When considering the impacts of community change, the focus is usually on the impact on some of the most vulnerable residents: low-income households. However, the panel at several points noted the impacts of neighborhood change for moderate-income households. Although these households may be slightly better positioned to weather neighborhood change by virtue of their incomes, they receive few protections from escalating costs. They may have fewer resources available to them if needed, given that many government and community aids are targeted to lower-income residents.
Moderate-income households in gentrifying neighborhoods are experiencing increases in rent burdens at almost the same rate as very low-income households are. Upcoming research from the Furman Center shows that in New York City between 2000 and the 2010–2014 period, the share of moderate-income households that were rent burdened in gentrifying neighborhoods increased by 18 percentage points compared with 21 percentage points for low-income households.
Concerns about impacts on moderate-income households have implications at the household and neighborhood levels, as these households can also play an important role in the social fabric of a changing neighborhood, acting as “buffers” who help high-income and low-income people connect across the income spectrum. The panelists discussed that neither in San Francisco or Bedford-Stuyvesant was there considerable focus on moderate-income households, and the absence of moderate-income homeownership efforts in gentrifying neighborhoods means the loss of a historically important lever for upward mobility.
Consider Not Just What To Do, But How
The panel also spent a considerable amount of time focused not only on strategies and tools to protect existing residents of neighborhoods undergoing community change but also on how to surface and implement them. Kelley characterized two sets of strategies underway in San Francisco and described how the process used for identifying strategies shaped those strategies.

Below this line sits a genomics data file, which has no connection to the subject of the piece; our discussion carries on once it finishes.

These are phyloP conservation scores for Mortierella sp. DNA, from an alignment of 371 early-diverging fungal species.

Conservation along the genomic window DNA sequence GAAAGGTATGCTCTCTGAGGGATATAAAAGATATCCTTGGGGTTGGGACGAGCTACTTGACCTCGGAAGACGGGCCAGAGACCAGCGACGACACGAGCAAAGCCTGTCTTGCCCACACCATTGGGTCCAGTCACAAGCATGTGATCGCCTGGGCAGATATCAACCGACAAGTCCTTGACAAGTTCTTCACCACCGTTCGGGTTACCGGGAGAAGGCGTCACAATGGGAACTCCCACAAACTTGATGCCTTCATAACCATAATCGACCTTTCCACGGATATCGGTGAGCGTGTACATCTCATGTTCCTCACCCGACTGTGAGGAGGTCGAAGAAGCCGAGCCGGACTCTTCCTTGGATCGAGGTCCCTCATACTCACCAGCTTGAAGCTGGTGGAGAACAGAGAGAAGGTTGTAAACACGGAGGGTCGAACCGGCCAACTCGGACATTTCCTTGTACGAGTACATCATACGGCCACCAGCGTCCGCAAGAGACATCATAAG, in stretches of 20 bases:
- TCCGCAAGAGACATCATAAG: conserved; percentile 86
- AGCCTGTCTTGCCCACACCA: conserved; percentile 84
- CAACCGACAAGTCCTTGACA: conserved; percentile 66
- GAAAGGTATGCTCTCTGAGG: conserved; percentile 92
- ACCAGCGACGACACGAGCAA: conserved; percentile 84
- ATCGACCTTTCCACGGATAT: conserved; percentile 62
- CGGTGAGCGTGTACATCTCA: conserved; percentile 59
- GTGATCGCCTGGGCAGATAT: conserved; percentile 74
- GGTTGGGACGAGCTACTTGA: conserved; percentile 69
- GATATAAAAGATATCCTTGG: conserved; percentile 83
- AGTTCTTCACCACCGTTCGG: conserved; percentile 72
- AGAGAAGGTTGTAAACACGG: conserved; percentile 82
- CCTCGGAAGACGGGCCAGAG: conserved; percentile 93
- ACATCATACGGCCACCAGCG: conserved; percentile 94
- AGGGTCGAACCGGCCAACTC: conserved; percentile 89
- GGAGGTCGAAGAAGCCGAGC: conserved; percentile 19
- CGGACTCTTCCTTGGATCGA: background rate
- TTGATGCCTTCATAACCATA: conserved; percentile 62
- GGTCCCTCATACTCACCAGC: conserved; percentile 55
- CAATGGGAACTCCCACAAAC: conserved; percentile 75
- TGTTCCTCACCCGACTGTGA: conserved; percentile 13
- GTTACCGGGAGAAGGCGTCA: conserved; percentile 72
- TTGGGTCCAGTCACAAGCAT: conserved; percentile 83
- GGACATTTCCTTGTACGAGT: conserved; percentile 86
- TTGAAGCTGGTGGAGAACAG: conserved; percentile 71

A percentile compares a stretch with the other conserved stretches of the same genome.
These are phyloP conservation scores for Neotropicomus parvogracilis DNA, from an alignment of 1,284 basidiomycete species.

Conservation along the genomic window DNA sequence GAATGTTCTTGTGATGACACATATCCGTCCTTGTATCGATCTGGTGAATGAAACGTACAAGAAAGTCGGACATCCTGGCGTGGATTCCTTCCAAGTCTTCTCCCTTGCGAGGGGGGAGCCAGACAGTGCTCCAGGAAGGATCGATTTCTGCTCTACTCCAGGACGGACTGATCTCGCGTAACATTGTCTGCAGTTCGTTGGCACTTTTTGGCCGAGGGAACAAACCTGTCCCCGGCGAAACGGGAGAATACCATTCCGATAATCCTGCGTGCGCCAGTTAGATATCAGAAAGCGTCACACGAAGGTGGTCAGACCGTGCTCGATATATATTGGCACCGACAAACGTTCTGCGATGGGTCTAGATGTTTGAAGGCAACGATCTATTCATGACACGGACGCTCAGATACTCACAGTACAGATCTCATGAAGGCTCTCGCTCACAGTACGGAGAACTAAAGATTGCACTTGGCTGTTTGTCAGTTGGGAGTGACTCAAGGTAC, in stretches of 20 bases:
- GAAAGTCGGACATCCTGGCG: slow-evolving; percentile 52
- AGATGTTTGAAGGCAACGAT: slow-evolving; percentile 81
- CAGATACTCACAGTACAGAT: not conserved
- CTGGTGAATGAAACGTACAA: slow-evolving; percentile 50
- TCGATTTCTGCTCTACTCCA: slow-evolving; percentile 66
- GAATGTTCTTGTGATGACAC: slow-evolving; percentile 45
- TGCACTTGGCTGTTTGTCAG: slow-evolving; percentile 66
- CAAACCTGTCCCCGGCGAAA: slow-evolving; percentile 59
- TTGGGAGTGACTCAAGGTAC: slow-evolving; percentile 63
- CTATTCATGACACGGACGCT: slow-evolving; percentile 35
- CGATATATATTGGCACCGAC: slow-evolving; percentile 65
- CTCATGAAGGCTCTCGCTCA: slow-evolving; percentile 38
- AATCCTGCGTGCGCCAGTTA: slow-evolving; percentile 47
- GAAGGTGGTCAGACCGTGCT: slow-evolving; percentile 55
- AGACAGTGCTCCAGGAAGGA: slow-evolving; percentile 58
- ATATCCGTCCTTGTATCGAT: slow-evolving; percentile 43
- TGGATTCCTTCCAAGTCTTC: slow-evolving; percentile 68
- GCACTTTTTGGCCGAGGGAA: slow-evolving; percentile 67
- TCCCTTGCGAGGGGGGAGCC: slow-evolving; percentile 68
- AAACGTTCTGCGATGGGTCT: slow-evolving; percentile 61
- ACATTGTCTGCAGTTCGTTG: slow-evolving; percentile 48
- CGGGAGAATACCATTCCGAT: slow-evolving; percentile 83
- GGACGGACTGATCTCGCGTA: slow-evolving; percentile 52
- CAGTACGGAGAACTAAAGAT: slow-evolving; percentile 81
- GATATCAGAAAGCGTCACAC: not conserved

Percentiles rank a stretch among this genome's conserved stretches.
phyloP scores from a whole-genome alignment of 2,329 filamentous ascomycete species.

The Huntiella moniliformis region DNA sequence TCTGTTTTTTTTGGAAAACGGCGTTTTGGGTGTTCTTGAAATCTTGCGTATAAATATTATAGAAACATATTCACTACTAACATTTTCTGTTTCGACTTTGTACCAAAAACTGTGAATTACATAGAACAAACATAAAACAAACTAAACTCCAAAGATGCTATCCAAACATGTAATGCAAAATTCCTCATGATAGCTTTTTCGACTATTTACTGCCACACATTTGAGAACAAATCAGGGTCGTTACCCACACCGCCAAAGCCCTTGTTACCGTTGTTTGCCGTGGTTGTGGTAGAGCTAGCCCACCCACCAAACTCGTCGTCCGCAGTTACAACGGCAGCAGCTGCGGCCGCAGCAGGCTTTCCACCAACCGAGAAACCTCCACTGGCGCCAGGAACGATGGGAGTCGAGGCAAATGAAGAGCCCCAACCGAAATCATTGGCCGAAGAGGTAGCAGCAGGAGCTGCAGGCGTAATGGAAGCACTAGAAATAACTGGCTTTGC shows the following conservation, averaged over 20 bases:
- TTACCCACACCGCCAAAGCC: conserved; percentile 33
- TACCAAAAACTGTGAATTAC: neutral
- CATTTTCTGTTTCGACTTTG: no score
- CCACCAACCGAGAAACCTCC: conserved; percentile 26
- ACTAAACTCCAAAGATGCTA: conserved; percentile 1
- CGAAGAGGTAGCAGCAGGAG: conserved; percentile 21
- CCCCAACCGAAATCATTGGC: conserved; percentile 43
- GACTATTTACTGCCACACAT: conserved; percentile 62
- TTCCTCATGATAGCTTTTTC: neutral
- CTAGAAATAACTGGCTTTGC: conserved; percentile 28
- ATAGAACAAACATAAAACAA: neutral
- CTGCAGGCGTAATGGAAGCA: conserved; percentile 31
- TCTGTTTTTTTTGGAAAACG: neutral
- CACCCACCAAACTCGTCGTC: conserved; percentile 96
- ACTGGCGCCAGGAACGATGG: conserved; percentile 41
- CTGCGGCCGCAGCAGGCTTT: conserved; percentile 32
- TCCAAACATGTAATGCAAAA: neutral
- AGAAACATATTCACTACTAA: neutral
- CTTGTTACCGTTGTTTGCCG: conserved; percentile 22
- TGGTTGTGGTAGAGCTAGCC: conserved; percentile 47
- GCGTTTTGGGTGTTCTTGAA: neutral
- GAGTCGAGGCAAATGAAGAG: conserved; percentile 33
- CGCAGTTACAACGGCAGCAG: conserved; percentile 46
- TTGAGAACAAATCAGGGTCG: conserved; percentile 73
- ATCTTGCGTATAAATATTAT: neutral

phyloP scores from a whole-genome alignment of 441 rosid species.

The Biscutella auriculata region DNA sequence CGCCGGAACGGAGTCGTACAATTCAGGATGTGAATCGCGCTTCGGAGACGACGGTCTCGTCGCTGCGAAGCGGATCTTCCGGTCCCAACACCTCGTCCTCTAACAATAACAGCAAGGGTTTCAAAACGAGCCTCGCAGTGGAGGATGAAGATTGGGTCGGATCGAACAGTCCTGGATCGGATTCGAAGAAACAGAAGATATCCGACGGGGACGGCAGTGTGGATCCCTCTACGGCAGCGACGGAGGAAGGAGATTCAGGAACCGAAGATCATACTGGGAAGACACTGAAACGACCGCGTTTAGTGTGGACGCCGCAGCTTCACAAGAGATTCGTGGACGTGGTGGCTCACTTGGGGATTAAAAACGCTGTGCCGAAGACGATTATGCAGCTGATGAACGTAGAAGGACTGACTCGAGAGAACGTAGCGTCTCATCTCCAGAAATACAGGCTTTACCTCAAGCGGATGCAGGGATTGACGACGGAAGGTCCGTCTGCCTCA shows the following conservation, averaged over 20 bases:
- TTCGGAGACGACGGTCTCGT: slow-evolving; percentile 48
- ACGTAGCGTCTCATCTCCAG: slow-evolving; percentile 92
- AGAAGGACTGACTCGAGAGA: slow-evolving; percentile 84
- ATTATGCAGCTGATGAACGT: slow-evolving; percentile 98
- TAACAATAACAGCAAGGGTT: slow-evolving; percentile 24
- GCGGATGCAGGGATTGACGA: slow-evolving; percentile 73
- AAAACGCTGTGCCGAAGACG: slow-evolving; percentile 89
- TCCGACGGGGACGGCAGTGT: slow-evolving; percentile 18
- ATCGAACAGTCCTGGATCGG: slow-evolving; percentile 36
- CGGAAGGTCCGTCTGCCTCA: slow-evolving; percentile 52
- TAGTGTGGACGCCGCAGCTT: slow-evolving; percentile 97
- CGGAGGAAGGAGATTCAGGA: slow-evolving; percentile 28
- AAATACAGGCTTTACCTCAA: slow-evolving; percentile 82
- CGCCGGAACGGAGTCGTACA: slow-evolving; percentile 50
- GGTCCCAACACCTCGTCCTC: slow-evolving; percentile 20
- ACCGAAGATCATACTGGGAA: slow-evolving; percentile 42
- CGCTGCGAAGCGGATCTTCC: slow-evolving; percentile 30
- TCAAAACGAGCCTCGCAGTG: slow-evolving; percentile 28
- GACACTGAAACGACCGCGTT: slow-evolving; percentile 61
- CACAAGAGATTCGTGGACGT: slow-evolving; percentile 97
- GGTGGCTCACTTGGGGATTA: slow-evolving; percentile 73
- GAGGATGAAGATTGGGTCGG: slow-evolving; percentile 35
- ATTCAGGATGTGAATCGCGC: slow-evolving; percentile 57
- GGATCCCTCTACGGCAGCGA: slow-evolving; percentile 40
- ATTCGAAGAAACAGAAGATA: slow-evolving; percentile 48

On process, he highlighted the importance of directly engaging communities to develop strategies from the ground up; San Francisco’s experience was that such conversations resulted in ideas such as eviction counseling for tenants and single-room occupancy hotel stabilization. Kelley considered these solutions ones the city may not have led with, but some are now in the forefront given time lags on other strategies and the voice of residents.
Another process is engaging trusted messengers to help frame the change in communities so new amenities are appropriately marketed to both newcomers and longtime residents. Existing residents may not easily see how these new amenities that come with new residents benefit or apply to them. Grannum described Bedford Stuyvesant Restoration Corporation’s promotion of CitiBike as a “transit equity” element in this light.
Realizing Meaningful, Equitable Gentrification
The last theme to cover isn’t new or surprising, but it was an important part of our conversation. The panel agreed on the importance of investing in community building. Expecting benefits to accrue to all residents of a community solely through the in-movement of middle- or upper-income residents assumes meaningful interactions among residents across the income spectrum, which Hyra argues does not occur because of the social segregation that remains even when diverse groups live in the same areas. As Hyra said, “If we just think about the housing and the zoning and if we don’t think about how to bring people together once we have the range of housing in a particular community, then we are going to fail because we’ll be segregated at the micro-level.”
Grannum noted that longtime residents often “don’t see themselves in the future development,” a sentiment exacerbated by historical distrust and political displacement (often typified by newcomers requesting amenities that longer-term, lower-income residents don’t value). Creating space for longtime residents to see themselves in the future of the changing community — whether by limiting political displacement, preserving small mom-and-pop businesses, or encouraging ways for residents to identify and collectively pursue mutual interests — sets the stage for what could be, in Hyra’s words, “equitable gentrification.”